Before long, it became clear that we would be better served and prepared by shooting in the spring, and so I made the decision to move our dates. This would allow us a little more time to find the proper locations and to plan the logistics of the shoot – and, ideally, find more money.

During the winter, Mike and I scaled back the script to fit a more modest budget, and we were ultimately thrilled with the result. Through tightening the script to a leaner thirty pages, we found a way to shoot the series in five days rather than ten. Suddenly, the shoot seemed viable – we could make the series in a more cost-effective way that fit our budget.

But there were further complications ahead. In January, I lost most of my original crew to other jobs and circumstances beyond their control, which was a major setback. Luckily, I had a cast who was dedicated to the script and wasn't going anywhere, and so there was still a team behind this thing pushing it forward, by any means necessary. Along with Mike, we had some of the finest young actors in New York City – including Justin Danforth, Matthew K. Davis, Connor Delves, Aubrey Elenz, Allison Frasca, Taylor Marie Frey, Michael Galligan, Justine Magnusson, Max Pava and Jamie Wolfe. Many of them came directly from the Atlantic School of Acting at NYU, where Mike studied alongside them.

Then, I received some wonderful news in January that helped us immensely - I was one of four recipients of the Richie Jackson Artist Fellowship, which includes a mentorship from the very successful producer Richie Jackson and a $5000.00 stipend, which went straight to this web series. You can view my bio for the Fellowship here, and read more about the fellowship here. Suddenly, the shoot didn’t seem so crazy. My mom, Gretchen Kyser, made a huge contribution to total up the funds needed. I wrote my contributors and let them know we were a full go for our spring shoot! (In case I haven’t said it before, I cannot thank the contributors to my IndieGoGo campaign enough. They helped make the series possible.)

As soon as I could, I found a new team – the extraordinary producer Alex Fofonoff (director of the feature film Blood and Thunder, in which I starred) had already been helping me scout locations during the summer, and his stepping in and taking charge of the project really saved us. Then, the immensely talented cinematographer Kevin Dynia joined the crew, along with assistant director Matthew James Reilly, sound mixer Nick Chirumbolo, and script supervisor Lain Kienzle.

In the months leading up to the shoot, I storyboarded the entire film and met with Kevin consistently to shot list the film. Alex and I locked down locations, insurance and all other logistical challenges – and I rehearsed with our large, magnificent cast (Mike now lives in Chicago, and so we did a large cast rehearsal without him before he arrived, and then individual, smaller rehearsals once he was in town).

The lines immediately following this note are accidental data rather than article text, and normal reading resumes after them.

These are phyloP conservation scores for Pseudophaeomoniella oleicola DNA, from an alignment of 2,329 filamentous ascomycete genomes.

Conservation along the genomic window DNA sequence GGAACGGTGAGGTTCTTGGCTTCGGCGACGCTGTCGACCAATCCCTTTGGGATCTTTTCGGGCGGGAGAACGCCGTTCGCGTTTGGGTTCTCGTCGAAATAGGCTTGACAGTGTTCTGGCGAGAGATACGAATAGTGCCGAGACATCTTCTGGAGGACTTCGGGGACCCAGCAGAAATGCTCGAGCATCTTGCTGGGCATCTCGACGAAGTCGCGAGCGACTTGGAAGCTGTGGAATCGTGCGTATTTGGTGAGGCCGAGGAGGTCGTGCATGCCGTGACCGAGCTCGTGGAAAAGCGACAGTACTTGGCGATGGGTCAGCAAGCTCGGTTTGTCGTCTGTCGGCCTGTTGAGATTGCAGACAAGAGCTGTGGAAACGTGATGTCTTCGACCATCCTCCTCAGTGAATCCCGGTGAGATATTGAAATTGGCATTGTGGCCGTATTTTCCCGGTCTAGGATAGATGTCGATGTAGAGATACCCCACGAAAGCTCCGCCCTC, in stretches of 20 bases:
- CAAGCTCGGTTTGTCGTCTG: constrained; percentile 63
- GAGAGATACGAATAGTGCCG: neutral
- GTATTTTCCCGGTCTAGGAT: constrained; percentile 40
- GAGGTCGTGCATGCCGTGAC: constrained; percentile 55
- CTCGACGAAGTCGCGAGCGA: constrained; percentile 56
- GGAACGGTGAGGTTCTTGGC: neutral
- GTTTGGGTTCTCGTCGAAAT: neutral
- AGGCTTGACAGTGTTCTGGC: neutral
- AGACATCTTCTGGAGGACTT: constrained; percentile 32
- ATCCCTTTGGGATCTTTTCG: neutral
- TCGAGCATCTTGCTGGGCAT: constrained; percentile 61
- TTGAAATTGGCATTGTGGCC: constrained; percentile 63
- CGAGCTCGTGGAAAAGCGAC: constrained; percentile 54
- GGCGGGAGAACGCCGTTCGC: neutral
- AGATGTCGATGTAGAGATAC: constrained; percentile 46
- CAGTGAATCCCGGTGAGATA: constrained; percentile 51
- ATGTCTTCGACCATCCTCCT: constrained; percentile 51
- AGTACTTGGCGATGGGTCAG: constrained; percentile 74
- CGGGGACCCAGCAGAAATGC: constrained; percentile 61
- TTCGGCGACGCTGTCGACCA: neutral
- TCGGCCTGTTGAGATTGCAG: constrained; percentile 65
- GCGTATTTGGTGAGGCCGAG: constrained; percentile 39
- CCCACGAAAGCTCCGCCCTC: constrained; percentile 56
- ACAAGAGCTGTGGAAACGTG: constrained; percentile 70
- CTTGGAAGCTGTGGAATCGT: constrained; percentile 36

In the end, we had a terrific shoot - four different bar locations (Beauty Bar, The Starlight, Phoenix and Syndicated), an extraordinary night of exteriors, and an on-set energy unlike any I've ever seen. We scheduled and planned the film the right way, and the work paid off - it was as smooth a shoot as you could hope for, especially considering the scale and ambition of the series.

I am so deeply honored and humbled by the hard work of our cast and crew members. We had two actors, Mike and Taylor Frey, fly in from Chicago and Los Angeles specifically for the shoot, and we called upon the talents of many local actors and filmmakers to help tell this story. We had two amazing actors who were part of the beloved Austin High theatre department, Aubrey Elenz and Zach Gamble, and renowned filmmakers running the set at a remarkable pace.

I feel confident in saying that this will be the strongest work I've made to date, and I owe so much of it to the extraordinary ensemble of actors in this piece. Every one of them added such vitality to this project, and I find myself cracking up and genuinely moved while watching the dailies.

Mike and I first started working together on this script well over a year ago, and almost exactly a year ago, we embarked upon casting the project. I can’t thank those who stuck with us from the beginning enough. It wasn't an easy road - from postponing our original shoot dates in October, to reassembling much of the team earlier this year - but I wouldn't have changed a thing about the way we pulled off the shoot in the end.

I will start working on editing the picture as soon as possible, and I feel confident, given the effort put into the film, that we will have a fantastic final product. Expect many more updates to come.

In addition to all of this news about Harvey's Last Night on the Avenue, I also want to share some news about my previous film, Jack and Lucas Go To A Wedding. Last year, this short film was named an Official Selection of the 2016 Black Cat Picture Show in Augusta, GA, and the 2016 Hudson Valley International Film Festival in upstate New York. The movie screened at both festivals in August, and Lucas Loredo won Best Supporting Actor in a Short Film at the Hudson Valley International Film Festival!

In June, the film will screen at NewFilmmakers New York at Anthology Film Archives, which is always an amazing place to screen a movie (I screened my film Jake the Cinephile there three years ago on probably the largest screen on which I’ve seen my work).

In addition, a clip from Jack and Lucas Go To A Wedding screened on WJBP NewsChannel 6 in Augusta, Georgia, as part of the promotion for the Black Cat Picture Show. You can see the clip (featuring my co-star and dear friend Lucas and me) here at 0:34!